They play the ‘hits’ and those tunes with something to grab hold of, such as ‘Soon’, stand out and add structure to what is otherwise interchangeable material. What is impressive is that despite the circumstances, there is no random thrashing of instruments, every chord has been considered and is precisely performed.

The show stopping finale is ‘You Made Me Realise’ which has become the opportunity for the band to take everything to the max and subject the audience to a twenty minute burst of repetitive riffing and drumming, while the strobes go off every few seconds. It is punishing, and is meant to be. The band apparently refer to this passage as the ‘holocaust’, and it is certainly a gruelling experience. However, if a band disappears for twenty years, others can appropriate their schtick, and I have certainly seen the likes of Sunn 0))) do the same thing for three times the length. In cowls.

Meeting up afterwards with an acquaintance who had been a few rows from the front of the stage, I am told that people were fainting and being removed. Job done, then.

I think that My Bloody Valentine have largely lived up to their reputation, and that honour has been satisfied. Nevertheless, they’ve blown their cover now, and unless they disappear again for another decade or so, they are now going to have to actually deliver something other than tinnitus.

Saturday 21 June 2008

Gang of Four / Tom Tom Club - Royal Festival Hall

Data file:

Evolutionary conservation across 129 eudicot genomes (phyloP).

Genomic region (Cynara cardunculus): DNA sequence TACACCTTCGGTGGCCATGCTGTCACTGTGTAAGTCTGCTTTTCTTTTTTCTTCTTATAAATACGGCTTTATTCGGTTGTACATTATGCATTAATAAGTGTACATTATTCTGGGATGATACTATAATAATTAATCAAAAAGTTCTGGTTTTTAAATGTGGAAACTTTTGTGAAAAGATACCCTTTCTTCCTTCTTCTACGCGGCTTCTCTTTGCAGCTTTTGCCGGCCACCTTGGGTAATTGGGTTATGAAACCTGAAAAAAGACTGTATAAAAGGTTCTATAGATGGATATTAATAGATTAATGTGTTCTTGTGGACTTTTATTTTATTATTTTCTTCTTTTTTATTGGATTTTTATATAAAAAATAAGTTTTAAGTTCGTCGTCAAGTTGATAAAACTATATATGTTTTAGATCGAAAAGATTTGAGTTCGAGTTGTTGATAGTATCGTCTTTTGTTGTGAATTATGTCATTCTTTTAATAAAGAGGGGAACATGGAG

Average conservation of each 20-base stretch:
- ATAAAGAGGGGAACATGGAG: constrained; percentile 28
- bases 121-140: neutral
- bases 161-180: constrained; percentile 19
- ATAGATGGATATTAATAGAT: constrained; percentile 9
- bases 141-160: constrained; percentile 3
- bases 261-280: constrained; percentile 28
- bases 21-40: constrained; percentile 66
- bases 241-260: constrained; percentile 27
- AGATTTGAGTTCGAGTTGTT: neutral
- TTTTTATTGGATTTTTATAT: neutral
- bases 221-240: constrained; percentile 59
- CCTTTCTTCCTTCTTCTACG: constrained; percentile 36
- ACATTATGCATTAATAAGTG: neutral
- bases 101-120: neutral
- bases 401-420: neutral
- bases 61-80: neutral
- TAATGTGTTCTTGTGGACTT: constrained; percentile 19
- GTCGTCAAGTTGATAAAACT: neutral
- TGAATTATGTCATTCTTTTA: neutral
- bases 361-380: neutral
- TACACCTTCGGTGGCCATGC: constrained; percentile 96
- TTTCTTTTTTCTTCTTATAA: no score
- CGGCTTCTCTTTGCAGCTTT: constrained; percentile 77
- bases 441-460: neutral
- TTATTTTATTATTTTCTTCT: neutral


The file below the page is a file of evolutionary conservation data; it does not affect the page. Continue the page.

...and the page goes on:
Gang of Four Photo: Matej Grgić

Back again to the Festival Hall for some more blasts from the past courtesy of Massive Attack’s Meltdown.

There are two acts on this evening, both of whom dabble in their different ways in the dancier end of the punk/ new wave spectrum of the early Eighties. Each have their adherents here tonight, but as on Wednesday, I suspect that there are very few people who are here for both.

First of all we get the Tom Tom Club, a band that have always been overshadowed by Talking Heads, or rather by David Byrne’s polymath solo career. Not that Tina Weymouth and Chris Franz give a hoot.

The Tom Tom’s may closely resemble a bunch of teachers having a jolly time in music class, but what they lack in prowess, they make up for in sheer good spirits. Tina is chatty in a new blue dress and sister Vicki has a prodigious pair of dancers pins, which she wields to good effect.

The band play the same, slightly ponderous, halting funk that was always their stock in trade. It may lack the genuine bounce of Tackhead, but it shows that new kids on the block like Vampire Weekend a) didn’t invent this stuff and b) can’t hold a candle to the oldsters.

The Tom Tom Club only really had two decent songs, ‘Genius of Love’, and ‘Wordy Rappinghood’, both of which get extended outings tonight. And these still sound fresh and fine. The other material this evening is forgettable at best, and I will gloss over a version of Hot Chocolate’s ‘You Sexy Thing’ which is very not good indeed.